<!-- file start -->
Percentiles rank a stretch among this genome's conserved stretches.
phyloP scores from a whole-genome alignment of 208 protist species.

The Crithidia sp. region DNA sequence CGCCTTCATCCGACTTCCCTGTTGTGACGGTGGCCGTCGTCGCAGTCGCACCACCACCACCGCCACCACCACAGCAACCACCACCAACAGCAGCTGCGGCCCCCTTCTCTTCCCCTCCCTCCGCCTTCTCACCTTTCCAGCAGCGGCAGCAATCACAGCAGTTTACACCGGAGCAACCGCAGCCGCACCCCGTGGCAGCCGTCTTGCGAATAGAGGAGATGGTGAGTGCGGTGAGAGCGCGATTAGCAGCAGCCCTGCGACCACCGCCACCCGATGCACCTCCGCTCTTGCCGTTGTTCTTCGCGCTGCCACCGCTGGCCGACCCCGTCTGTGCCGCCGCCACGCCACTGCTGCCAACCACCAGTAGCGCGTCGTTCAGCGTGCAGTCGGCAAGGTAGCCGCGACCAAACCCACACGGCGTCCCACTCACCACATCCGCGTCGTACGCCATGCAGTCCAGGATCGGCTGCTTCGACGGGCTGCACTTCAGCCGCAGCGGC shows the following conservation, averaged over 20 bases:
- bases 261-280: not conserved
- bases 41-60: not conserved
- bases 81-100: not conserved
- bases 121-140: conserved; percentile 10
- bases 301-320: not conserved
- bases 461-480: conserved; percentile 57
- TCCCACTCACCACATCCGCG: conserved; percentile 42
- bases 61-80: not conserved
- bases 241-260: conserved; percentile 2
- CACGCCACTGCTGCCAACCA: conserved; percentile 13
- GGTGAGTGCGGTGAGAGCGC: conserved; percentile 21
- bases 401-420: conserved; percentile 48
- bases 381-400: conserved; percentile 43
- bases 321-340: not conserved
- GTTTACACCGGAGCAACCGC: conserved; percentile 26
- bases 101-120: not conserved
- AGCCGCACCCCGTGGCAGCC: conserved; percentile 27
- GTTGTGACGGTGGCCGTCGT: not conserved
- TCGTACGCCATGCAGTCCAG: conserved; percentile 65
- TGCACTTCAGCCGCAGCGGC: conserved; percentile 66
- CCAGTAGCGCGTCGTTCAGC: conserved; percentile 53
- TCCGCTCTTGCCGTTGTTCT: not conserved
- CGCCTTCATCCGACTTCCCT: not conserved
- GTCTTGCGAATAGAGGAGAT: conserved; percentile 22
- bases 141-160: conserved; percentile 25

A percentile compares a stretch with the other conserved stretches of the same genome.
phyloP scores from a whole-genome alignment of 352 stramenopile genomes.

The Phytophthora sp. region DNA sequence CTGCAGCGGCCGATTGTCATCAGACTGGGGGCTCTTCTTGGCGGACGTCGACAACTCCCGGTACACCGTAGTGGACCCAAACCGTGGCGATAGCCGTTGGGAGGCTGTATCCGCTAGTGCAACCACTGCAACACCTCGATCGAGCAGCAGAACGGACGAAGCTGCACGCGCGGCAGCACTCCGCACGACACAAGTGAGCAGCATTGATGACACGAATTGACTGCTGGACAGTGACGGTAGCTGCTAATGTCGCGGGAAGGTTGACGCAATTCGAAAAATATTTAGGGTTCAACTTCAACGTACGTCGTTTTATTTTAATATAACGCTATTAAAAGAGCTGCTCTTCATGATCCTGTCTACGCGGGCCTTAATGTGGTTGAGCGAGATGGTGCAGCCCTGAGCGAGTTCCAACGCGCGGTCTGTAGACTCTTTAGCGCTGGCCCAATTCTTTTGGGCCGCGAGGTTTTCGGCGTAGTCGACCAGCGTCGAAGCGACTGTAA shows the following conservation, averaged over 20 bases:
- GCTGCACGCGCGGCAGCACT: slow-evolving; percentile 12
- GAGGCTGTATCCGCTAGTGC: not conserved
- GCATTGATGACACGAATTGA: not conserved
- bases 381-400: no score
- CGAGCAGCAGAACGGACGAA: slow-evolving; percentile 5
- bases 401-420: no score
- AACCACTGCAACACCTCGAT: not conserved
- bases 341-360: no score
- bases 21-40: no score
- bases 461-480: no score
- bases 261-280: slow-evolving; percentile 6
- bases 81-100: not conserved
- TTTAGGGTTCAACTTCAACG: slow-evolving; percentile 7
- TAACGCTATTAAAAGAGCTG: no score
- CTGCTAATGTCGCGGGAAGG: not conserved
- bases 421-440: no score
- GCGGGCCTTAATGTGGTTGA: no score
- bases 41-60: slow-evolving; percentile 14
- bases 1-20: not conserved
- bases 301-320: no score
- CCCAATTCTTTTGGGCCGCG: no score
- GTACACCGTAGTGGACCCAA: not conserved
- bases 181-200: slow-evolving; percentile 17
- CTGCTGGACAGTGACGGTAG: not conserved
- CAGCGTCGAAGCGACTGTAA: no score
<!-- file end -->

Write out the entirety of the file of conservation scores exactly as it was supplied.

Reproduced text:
Percentiles rank a stretch among this genome's conserved stretches.
phyloP scores from a whole-genome alignment of 208 protist species.

The Crithidia sp. region DNA sequence CGCCTTCATCCGACTTCCCTGTTGTGACGGTGGCCGTCGTCGCAGTCGCACCACCACCACCGCCACCACCACAGCAACCACCACCAACAGCAGCTGCGGCCCCCTTCTCTTCCCCTCCCTCCGCCTTCTCACCTTTCCAGCAGCGGCAGCAATCACAGCAGTTTACACCGGAGCAACCGCAGCCGCACCCCGTGGCAGCCGTCTTGCGAATAGAGGAGATGGTGAGTGCGGTGAGAGCGCGATTAGCAGCAGCCCTGCGACCACCGCCACCCGATGCACCTCCGCTCTTGCCGTTGTTCTTCGCGCTGCCACCGCTGGCCGACCCCGTCTGTGCCGCCGCCACGCCACTGCTGCCAACCACCAGTAGCGCGTCGTTCAGCGTGCAGTCGGCAAGGTAGCCGCGACCAAACCCACACGGCGTCCCACTCACCACATCCGCGTCGTACGCCATGCAGTCCAGGATCGGCTGCTTCGACGGGCTGCACTTCAGCCGCAGCGGC shows the following conservation, averaged over 20 bases:
- bases 261-280: not conserved
- bases 41-60: not conserved
- bases 81-100: not conserved
- bases 121-140: conserved; percentile 10
- bases 301-320: not conserved
- bases 461-480: conserved; percentile 57
- TCCCACTCACCACATCCGCG: conserved; percentile 42
- bases 61-80: not conserved
- bases 241-260: conserved; percentile 2
- CACGCCACTGCTGCCAACCA: conserved; percentile 13
- GGTGAGTGCGGTGAGAGCGC: conserved; percentile 21
- bases 401-420: conserved; percentile 48
- bases 381-400: conserved; percentile 43
- bases 321-340: not conserved
- GTTTACACCGGAGCAACCGC: conserved; percentile 26
- bases 101-120: not conserved
- AGCCGCACCCCGTGGCAGCC: conserved; percentile 27
- GTTGTGACGGTGGCCGTCGT: not conserved
- TCGTACGCCATGCAGTCCAG: conserved; percentile 65
- TGCACTTCAGCCGCAGCGGC: conserved; percentile 66
- CCAGTAGCGCGTCGTTCAGC: conserved; percentile 53
- TCCGCTCTTGCCGTTGTTCT: not conserved
- CGCCTTCATCCGACTTCCCT: not conserved
- GTCTTGCGAATAGAGGAGAT: conserved; percentile 22
- bases 141-160: conserved; percentile 25

A percentile compares a stretch with the other conserved stretches of the same genome.
phyloP scores from a whole-genome alignment of 352 stramenopile genomes.

The Phytophthora sp. region DNA sequence CTGCAGCGGCCGATTGTCATCAGACTGGGGGCTCTTCTTGGCGGACGTCGACAACTCCCGGTACACCGTAGTGGACCCAAACCGTGGCGATAGCCGTTGGGAGGCTGTATCCGCTAGTGCAACCACTGCAACACCTCGATCGAGCAGCAGAACGGACGAAGCTGCACGCGCGGCAGCACTCCGCACGACACAAGTGAGCAGCATTGATGACACGAATTGACTGCTGGACAGTGACGGTAGCTGCTAATGTCGCGGGAAGGTTGACGCAATTCGAAAAATATTTAGGGTTCAACTTCAACGTACGTCGTTTTATTTTAATATAACGCTATTAAAAGAGCTGCTCTTCATGATCCTGTCTACGCGGGCCTTAATGTGGTTGAGCGAGATGGTGCAGCCCTGAGCGAGTTCCAACGCGCGGTCTGTAGACTCTTTAGCGCTGGCCCAATTCTTTTGGGCCGCGAGGTTTTCGGCGTAGTCGACCAGCGTCGAAGCGACTGTAA shows the following conservation, averaged over 20 bases:
- GCTGCACGCGCGGCAGCACT: slow-evolving; percentile 12
- GAGGCTGTATCCGCTAGTGC: not conserved
- GCATTGATGACACGAATTGA: not conserved
- bases 381-400: no score
- CGAGCAGCAGAACGGACGAA: slow-evolving; percentile 5
- bases 401-420: no score
- AACCACTGCAACACCTCGAT: not conserved
- bases 341-360: no score
- bases 21-40: no score
- bases 461-480: no score
- bases 261-280: slow-evolving; percentile 6
- bases 81-100: not conserved
- TTTAGGGTTCAACTTCAACG: slow-evolving; percentile 7
- TAACGCTATTAAAAGAGCTG: no score
- CTGCTAATGTCGCGGGAAGG: not conserved
- bases 421-440: no score
- GCGGGCCTTAATGTGGTTGA: no score
- bases 41-60: slow-evolving; percentile 14
- bases 1-20: not conserved
- bases 301-320: no score
- CCCAATTCTTTTGGGCCGCG: no score
- GTACACCGTAGTGGACCCAA: not conserved
- bases 181-200: slow-evolving; percentile 17
- CTGCTGGACAGTGACGGTAG: not conserved
- CAGCGTCGAAGCGACTGTAA: no score